Take architecture. As Tom Wolfe noted in From Bauhaus to Our House, his classic debunking of modernism’s excesses, because America’s intellectuals tend to think of themselves as an artistic colony in thrall to Europe, when the leaders of the Weimar-era German Bauhaus of the 1920s were evicted by the Nazis, they were welcomed by Depression-era American universities as “The White Gods! Come from the skies at last!”
[Walter Gropius, the founder of the Bahaus] was made head of the school of architecture at Harvard, and Breuer joined him there. Moholy-Nagy opened the New Bauhaus, which evolved into the Chicago Institute of Design. Albers opened a rural Bauhaus in the hills of North Carolina, at Black Mountain College. [Ludwig Mies van der Rohe, its last director, when the Nazis shuttered its doors in 1933] was installed as dean of architecture at the Armour Institute in Chicago. And not just dean; master builder also. He was given a campus to create, twenty-one buildings in all, as the Armour Institute merged with the Lewis Institute to form the Illinois Institute of Technology. Twenty-one large buildings, in the middle of the Depression, at a time when building had come almost to a halt in the United States— for an architect who had completed only seventeen buildings in his career—
O white gods.
Mies van der Rohe (1886-1969) is the titular subject of the newly published biography by architectural historian Franz Schulze and architect Edward Windhorst (who studied his craft under a protégé of Mies). They’ve collaborated on an extensively — very extensively — revised version of the biography of Mies that Schulze first published in 1986, the centennial of Mies’s birth.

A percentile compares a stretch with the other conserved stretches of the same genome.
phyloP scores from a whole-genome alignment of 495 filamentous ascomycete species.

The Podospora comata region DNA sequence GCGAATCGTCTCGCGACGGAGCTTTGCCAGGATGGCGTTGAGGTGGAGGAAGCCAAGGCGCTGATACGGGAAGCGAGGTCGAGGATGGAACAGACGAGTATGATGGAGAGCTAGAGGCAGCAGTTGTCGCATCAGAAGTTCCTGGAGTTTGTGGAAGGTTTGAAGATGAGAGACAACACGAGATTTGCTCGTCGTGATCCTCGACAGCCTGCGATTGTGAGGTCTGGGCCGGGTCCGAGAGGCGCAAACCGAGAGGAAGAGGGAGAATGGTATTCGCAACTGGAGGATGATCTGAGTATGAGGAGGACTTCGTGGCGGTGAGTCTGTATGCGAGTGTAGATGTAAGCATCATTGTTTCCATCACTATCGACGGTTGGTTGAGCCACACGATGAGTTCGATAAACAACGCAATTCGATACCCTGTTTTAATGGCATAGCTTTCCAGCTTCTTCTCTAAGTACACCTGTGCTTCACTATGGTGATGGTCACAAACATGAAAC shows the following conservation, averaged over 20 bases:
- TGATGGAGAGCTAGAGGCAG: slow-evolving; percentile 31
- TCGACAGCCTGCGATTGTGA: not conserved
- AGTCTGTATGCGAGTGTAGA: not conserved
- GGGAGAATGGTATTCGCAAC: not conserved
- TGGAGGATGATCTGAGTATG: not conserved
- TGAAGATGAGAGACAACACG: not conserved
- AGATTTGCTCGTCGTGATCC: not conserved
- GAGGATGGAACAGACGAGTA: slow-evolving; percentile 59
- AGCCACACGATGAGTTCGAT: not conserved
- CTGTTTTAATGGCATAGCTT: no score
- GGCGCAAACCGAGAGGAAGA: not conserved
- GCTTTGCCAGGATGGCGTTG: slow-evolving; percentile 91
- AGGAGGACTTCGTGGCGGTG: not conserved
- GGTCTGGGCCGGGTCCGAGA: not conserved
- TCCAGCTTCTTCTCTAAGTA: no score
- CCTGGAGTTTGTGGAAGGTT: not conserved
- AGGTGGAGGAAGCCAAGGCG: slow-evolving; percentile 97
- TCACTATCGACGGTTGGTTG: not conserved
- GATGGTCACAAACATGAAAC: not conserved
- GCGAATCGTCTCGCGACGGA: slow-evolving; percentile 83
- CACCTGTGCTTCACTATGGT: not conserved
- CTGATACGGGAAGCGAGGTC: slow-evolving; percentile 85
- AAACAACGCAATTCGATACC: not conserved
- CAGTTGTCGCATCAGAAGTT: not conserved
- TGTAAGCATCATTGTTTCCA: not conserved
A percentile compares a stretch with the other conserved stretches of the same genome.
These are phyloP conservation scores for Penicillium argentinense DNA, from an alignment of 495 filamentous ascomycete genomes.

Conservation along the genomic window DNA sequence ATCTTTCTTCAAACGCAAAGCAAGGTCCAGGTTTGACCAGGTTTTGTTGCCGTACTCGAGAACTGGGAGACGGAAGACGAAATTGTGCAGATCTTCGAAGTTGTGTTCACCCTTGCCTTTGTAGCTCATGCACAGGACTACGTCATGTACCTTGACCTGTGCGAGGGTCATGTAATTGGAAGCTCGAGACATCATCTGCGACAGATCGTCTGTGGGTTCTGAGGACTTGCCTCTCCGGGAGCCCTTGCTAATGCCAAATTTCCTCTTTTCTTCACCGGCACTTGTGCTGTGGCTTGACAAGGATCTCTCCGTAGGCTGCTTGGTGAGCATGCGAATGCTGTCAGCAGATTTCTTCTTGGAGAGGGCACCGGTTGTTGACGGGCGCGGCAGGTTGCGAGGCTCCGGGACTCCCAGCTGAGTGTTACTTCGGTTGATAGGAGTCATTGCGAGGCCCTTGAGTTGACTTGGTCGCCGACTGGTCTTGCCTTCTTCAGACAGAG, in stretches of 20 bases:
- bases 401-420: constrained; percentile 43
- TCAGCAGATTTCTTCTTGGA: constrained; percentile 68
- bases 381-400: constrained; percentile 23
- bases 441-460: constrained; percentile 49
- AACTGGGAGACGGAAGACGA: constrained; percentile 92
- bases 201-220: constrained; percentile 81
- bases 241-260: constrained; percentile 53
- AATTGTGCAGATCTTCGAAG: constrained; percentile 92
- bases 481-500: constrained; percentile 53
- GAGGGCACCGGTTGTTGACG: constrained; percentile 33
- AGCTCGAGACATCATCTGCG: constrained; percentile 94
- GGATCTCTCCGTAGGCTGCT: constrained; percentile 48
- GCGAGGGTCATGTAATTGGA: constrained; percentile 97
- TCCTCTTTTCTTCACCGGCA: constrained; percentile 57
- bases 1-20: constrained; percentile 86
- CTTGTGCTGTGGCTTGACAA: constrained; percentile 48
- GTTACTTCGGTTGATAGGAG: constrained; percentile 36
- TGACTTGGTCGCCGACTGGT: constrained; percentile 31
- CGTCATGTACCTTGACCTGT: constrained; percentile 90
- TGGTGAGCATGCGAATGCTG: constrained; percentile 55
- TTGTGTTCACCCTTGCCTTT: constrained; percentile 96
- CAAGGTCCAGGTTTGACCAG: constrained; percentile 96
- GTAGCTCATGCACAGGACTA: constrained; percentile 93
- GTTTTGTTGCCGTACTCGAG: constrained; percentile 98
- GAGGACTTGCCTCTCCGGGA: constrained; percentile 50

While he was America’s most influential postwar modern architect and teacher, Mies never quite become a household name on the same order as Frank Lloyd Wright. (Despite a prominent Life magazine feature in 1957.) But he’s been the subject of numerous biographies and book-length profiles, beginning with his prominent role in The International Style, the pioneering Museum of Modern Art exhibition by Philip Johnson and Henry Russell Hitchcock, which first put modern architecture on the map in America, back in 1932.
Even as Mies was associated with several prominent buildings deserving of respect after World War II, perhaps his greatest accomplishment was to singlehandedly invent the language of postwar American architecture. We take tall steel and glass office buildings and apartments for granted, but it was Mies who created their look, beginning with 1951′s Farnsworth House (which would also provide the inspiration for Philip Johnson’s own Glass House) and from that same year, the 860-880 Lake Shore Drive apartment complex.